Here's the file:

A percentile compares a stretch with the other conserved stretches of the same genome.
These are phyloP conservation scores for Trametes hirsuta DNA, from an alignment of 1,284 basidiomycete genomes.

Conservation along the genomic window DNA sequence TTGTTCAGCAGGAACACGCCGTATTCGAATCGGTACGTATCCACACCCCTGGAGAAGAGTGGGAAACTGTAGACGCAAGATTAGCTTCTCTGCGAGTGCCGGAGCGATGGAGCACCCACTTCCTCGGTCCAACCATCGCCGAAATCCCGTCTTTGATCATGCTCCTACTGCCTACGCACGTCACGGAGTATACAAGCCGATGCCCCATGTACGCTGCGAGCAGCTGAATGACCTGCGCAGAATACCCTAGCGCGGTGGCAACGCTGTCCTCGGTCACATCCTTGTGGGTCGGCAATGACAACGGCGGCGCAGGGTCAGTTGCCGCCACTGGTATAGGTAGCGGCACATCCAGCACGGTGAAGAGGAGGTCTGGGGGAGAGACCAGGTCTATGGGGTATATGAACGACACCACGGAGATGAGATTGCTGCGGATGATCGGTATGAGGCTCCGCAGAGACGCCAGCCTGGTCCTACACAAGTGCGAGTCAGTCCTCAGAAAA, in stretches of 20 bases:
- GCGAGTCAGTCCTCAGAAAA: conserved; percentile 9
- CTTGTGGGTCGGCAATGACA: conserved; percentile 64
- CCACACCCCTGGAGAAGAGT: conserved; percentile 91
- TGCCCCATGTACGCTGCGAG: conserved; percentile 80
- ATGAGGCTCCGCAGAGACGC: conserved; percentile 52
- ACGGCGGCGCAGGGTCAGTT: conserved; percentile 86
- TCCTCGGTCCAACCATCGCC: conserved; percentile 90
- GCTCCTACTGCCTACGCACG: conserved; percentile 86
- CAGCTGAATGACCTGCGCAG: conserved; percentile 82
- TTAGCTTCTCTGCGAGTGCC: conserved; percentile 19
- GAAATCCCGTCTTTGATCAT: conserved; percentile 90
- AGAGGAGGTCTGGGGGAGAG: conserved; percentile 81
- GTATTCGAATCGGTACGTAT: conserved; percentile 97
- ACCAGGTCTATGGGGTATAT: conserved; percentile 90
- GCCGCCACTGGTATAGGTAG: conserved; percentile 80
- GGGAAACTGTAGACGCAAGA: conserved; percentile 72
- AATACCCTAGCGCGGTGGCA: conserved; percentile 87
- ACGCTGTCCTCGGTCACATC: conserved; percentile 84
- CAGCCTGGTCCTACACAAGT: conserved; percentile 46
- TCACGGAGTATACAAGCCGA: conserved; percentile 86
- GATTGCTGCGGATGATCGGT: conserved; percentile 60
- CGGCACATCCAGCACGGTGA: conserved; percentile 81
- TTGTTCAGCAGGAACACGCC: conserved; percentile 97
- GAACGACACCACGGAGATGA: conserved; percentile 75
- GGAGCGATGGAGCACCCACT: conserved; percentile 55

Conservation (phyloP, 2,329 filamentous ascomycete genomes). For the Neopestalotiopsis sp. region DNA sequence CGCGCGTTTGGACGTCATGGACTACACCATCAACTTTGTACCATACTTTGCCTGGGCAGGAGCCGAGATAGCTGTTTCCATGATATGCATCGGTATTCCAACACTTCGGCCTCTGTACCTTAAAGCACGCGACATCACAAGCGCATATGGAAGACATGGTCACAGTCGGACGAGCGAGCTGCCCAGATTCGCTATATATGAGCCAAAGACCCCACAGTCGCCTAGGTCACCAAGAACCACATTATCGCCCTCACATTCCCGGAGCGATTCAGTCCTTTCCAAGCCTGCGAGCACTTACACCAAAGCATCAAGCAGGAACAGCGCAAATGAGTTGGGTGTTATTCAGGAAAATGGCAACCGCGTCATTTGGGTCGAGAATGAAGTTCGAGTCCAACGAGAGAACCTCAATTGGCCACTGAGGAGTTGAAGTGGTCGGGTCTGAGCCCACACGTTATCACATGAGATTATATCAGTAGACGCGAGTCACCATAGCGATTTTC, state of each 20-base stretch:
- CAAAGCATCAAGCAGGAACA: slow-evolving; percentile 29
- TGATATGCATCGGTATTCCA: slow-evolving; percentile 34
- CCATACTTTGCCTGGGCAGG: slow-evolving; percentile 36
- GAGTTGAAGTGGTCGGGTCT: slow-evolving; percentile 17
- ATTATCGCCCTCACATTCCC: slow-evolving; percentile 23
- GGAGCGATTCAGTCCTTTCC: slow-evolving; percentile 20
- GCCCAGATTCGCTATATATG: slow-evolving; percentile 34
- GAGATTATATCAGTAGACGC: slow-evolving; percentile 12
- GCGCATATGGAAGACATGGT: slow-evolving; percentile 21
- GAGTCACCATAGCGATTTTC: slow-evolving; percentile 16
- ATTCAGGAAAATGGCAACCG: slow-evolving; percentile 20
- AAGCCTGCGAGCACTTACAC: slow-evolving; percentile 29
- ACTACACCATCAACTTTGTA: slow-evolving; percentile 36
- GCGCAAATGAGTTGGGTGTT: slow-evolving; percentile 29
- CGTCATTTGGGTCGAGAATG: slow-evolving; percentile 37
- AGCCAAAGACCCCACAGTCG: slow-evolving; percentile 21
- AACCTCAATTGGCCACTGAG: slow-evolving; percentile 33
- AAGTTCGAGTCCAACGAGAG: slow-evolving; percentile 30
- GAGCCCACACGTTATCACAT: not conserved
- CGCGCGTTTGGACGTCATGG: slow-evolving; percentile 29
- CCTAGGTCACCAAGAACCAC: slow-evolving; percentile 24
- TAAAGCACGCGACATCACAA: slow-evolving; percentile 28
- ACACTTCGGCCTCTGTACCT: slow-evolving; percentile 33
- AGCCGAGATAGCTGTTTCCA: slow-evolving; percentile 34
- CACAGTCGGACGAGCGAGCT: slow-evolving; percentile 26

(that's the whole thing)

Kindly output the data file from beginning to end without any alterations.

A percentile compares a stretch with the other conserved stretches of the same genome.
These are phyloP conservation scores for Trametes hirsuta DNA, from an alignment of 1,284 basidiomycete genomes.

Conservation along the genomic window DNA sequence TTGTTCAGCAGGAACACGCCGTATTCGAATCGGTACGTATCCACACCCCTGGAGAAGAGTGGGAAACTGTAGACGCAAGATTAGCTTCTCTGCGAGTGCCGGAGCGATGGAGCACCCACTTCCTCGGTCCAACCATCGCCGAAATCCCGTCTTTGATCATGCTCCTACTGCCTACGCACGTCACGGAGTATACAAGCCGATGCCCCATGTACGCTGCGAGCAGCTGAATGACCTGCGCAGAATACCCTAGCGCGGTGGCAACGCTGTCCTCGGTCACATCCTTGTGGGTCGGCAATGACAACGGCGGCGCAGGGTCAGTTGCCGCCACTGGTATAGGTAGCGGCACATCCAGCACGGTGAAGAGGAGGTCTGGGGGAGAGACCAGGTCTATGGGGTATATGAACGACACCACGGAGATGAGATTGCTGCGGATGATCGGTATGAGGCTCCGCAGAGACGCCAGCCTGGTCCTACACAAGTGCGAGTCAGTCCTCAGAAAA, in stretches of 20 bases:
- GCGAGTCAGTCCTCAGAAAA: conserved; percentile 9
- CTTGTGGGTCGGCAATGACA: conserved; percentile 64
- CCACACCCCTGGAGAAGAGT: conserved; percentile 91
- TGCCCCATGTACGCTGCGAG: conserved; percentile 80
- ATGAGGCTCCGCAGAGACGC: conserved; percentile 52
- ACGGCGGCGCAGGGTCAGTT: conserved; percentile 86
- TCCTCGGTCCAACCATCGCC: conserved; percentile 90
- GCTCCTACTGCCTACGCACG: conserved; percentile 86
- CAGCTGAATGACCTGCGCAG: conserved; percentile 82
- TTAGCTTCTCTGCGAGTGCC: conserved; percentile 19
- GAAATCCCGTCTTTGATCAT: conserved; percentile 90
- AGAGGAGGTCTGGGGGAGAG: conserved; percentile 81
- GTATTCGAATCGGTACGTAT: conserved; percentile 97
- ACCAGGTCTATGGGGTATAT: conserved; percentile 90
- GCCGCCACTGGTATAGGTAG: conserved; percentile 80
- GGGAAACTGTAGACGCAAGA: conserved; percentile 72
- AATACCCTAGCGCGGTGGCA: conserved; percentile 87
- ACGCTGTCCTCGGTCACATC: conserved; percentile 84
- CAGCCTGGTCCTACACAAGT: conserved; percentile 46
- TCACGGAGTATACAAGCCGA: conserved; percentile 86
- GATTGCTGCGGATGATCGGT: conserved; percentile 60
- CGGCACATCCAGCACGGTGA: conserved; percentile 81
- TTGTTCAGCAGGAACACGCC: conserved; percentile 97
- GAACGACACCACGGAGATGA: conserved; percentile 75
- GGAGCGATGGAGCACCCACT: conserved; percentile 55

Conservation (phyloP, 2,329 filamentous ascomycete genomes). For the Neopestalotiopsis sp. region DNA sequence CGCGCGTTTGGACGTCATGGACTACACCATCAACTTTGTACCATACTTTGCCTGGGCAGGAGCCGAGATAGCTGTTTCCATGATATGCATCGGTATTCCAACACTTCGGCCTCTGTACCTTAAAGCACGCGACATCACAAGCGCATATGGAAGACATGGTCACAGTCGGACGAGCGAGCTGCCCAGATTCGCTATATATGAGCCAAAGACCCCACAGTCGCCTAGGTCACCAAGAACCACATTATCGCCCTCACATTCCCGGAGCGATTCAGTCCTTTCCAAGCCTGCGAGCACTTACACCAAAGCATCAAGCAGGAACAGCGCAAATGAGTTGGGTGTTATTCAGGAAAATGGCAACCGCGTCATTTGGGTCGAGAATGAAGTTCGAGTCCAACGAGAGAACCTCAATTGGCCACTGAGGAGTTGAAGTGGTCGGGTCTGAGCCCACACGTTATCACATGAGATTATATCAGTAGACGCGAGTCACCATAGCGATTTTC, state of each 20-base stretch:
- CAAAGCATCAAGCAGGAACA: slow-evolving; percentile 29
- TGATATGCATCGGTATTCCA: slow-evolving; percentile 34
- CCATACTTTGCCTGGGCAGG: slow-evolving; percentile 36
- GAGTTGAAGTGGTCGGGTCT: slow-evolving; percentile 17
- ATTATCGCCCTCACATTCCC: slow-evolving; percentile 23
- GGAGCGATTCAGTCCTTTCC: slow-evolving; percentile 20
- GCCCAGATTCGCTATATATG: slow-evolving; percentile 34
- GAGATTATATCAGTAGACGC: slow-evolving; percentile 12
- GCGCATATGGAAGACATGGT: slow-evolving; percentile 21
- GAGTCACCATAGCGATTTTC: slow-evolving; percentile 16
- ATTCAGGAAAATGGCAACCG: slow-evolving; percentile 20
- AAGCCTGCGAGCACTTACAC: slow-evolving; percentile 29
- ACTACACCATCAACTTTGTA: slow-evolving; percentile 36
- GCGCAAATGAGTTGGGTGTT: slow-evolving; percentile 29
- CGTCATTTGGGTCGAGAATG: slow-evolving; percentile 37
- AGCCAAAGACCCCACAGTCG: slow-evolving; percentile 21
- AACCTCAATTGGCCACTGAG: slow-evolving; percentile 33
- AAGTTCGAGTCCAACGAGAG: slow-evolving; percentile 30
- GAGCCCACACGTTATCACAT: not conserved
- CGCGCGTTTGGACGTCATGG: slow-evolving; percentile 29
- CCTAGGTCACCAAGAACCAC: slow-evolving; percentile 24
- TAAAGCACGCGACATCACAA: slow-evolving; percentile 28
- ACACTTCGGCCTCTGTACCT: slow-evolving; percentile 33
- AGCCGAGATAGCTGTTTCCA: slow-evolving; percentile 34
- CACAGTCGGACGAGCGAGCT: slow-evolving; percentile 26